Is This Nepal’s Nirbhaya Moment?

    ChildrenChild RightsIs This Nepal’s Nirbhaya Moment?
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    Is This Nepal’s Nirbhaya Moment?

    People, at times even a few thousands of them, have come out to rally in support of an abused Nepali woman, galvanized by a series of videos detailing how she was raped as a minor. It is a howl for justice and changing existing laws.

    Laxmi Khanal

    On Wednesday, May 18, a string of videos posted by a young makeup artist went viral on the social media app, TikTok. In the videos, the woman shared distressing details of being raped by an organizer of Nepal’s Miss Global International 2014, a beauty pageant she had participated in. She was 16 years old at the time.

    The videos have since been taken down by TikTok and now appear on Istagram. The unidentified woman, now 25, describes in detail how the much-older man drugged and raped her. She speaks of blackmail and repeated abuse over six months, her confronting the said rapist in public and the exploitation of her trauma over the years.

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    The videos detail the woman’s traumatic experiences with a psychologist she’d reached out to for help and rebuffs from a former Miss Nepal, considered an outspoken feminist with whom she shared her problem.

    The videos have garnered thousands of views since they appeared online. The resulting discussions, online as well as in social gatherings and living rooms alike have brought into question the culture of silence regarding rape and sexual harassment, the lack of space for survivors and, of course, the rebuff by people who supposed to be natural allies.

    People take to streets

    Silence from those in power resulted in people spilling out on to the streets and protests close to the residence of the country’s Prime Minister.

    “The protest was initiated to extend support to the survivor and express our outrage and desire for change,” Subin Mulmi, an advocate and researcher who has a long history of engagement with Nepal’s feminist movement told media.

    The outpouring of solidarity from across Nepali society has been unprecedented. Many women said that the survivor’s testimony had brought them to tears while highlighting just how unsafe women remain in this country.

    “I could not get past the fourth video. That was enough to bring me here, not because I’m feeling sorry for her but because I’m here to support her morally and to demand justice,” 21-year-old student Priyanka Shrestha told Record Nepal.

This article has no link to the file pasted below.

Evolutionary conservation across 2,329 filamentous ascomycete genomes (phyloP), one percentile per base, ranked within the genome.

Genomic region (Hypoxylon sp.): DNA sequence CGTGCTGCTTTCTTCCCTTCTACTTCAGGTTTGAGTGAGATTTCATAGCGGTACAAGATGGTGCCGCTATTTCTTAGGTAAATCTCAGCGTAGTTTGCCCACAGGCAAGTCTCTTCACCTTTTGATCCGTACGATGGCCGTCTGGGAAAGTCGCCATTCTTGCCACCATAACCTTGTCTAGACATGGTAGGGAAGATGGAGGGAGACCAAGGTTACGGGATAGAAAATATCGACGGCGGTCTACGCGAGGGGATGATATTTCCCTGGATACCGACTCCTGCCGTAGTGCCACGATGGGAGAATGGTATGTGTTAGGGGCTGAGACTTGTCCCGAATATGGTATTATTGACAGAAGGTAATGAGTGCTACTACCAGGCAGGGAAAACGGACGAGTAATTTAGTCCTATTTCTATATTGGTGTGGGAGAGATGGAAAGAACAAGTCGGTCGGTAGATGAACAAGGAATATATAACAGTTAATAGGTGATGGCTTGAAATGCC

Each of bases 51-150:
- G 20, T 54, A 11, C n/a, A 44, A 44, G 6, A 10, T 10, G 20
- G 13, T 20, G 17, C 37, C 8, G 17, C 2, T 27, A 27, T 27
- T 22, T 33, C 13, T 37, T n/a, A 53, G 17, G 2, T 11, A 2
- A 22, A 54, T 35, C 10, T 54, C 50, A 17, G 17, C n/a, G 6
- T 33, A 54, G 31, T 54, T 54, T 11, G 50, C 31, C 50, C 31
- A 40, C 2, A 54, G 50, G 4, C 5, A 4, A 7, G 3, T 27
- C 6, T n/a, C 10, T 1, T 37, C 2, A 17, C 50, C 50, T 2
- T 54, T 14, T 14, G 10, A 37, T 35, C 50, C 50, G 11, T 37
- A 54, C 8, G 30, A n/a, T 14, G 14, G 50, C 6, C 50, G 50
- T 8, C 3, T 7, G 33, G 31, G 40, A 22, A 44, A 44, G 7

A demand is for a change in the country’s law that puts a year’s limit on victims filing rape charges with the police. The only exceptions are for minors, who may file their complaints with the police within a year past their eighteenth birthday.

    It is a change many activists have demanded for a while, but their demand has so far fallen on deaf ears.

    Activists in Nepal have drawn inspiration from the Nribhaya movement in neighbouring India, fired by a demand for police action after a young woman was brutally raped and murdered on a moving bus in the heart of the country’s capital, New Delhi.

    But activists have not exactly witnessed crowds throng the protest site. Moreover, unlike the Nirbhaya movement in Delhi, there has been very little participation from men. Similarly, the voices coming out of the protests have belonged to the Baun and the Chhetri caste groups that have traditionally dominated Nepali politics and society.

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    Nepal’s #MeToo moment?

    The only high protestors have seen thus far has been a sole Member of Parliament, Gagan Thapa, raise the issue briefly in the parliament of the former kingdom, only sufficient for the Speaker to direct the government to look into the matter of the law of limitation on rape complaints.

    Thapa has also been joined by Arzu Rana Deuba, Prime Minister Sher Bahadur Deuba’s spouse.

    There are already fingers pointing to the government, alleging its role in taking the videos dismantled from Tik-Tok.

    Over a week since it began, the protest is now getting organised with committees formed to campaign on social media. Another committee has been formed to organise events. But there is little movement further – exposing large shortcomings of organisers being able to carry more people along.

    Advocate Mulmi says that besides demanding legal action, the protestors want the government to remove the time limit for complainants from survivors of rape and sexual violence and the setting up of fast track courts besides providing survivors with support.

    Organisers are realising that they need to make this protest more inclusive for the protest to gather steam and become a popular movement that builds solidarity and provides collective responses that can sustain the conversations.

    Till such time, with a single woman coming out with her story, Nepal is way away from its version of neighbouring India’s Nirbhaya moment, leave aside something like the global #MeToo movement, though four other women have come out with cases of rape and sexual harassment so far.

    As Mulmi says, “What the movement needs is sustained action. The first day was a spectacle of public support and outrage and we aim to keep it going.”


    Image: Nishi Rungta via Record Nepal

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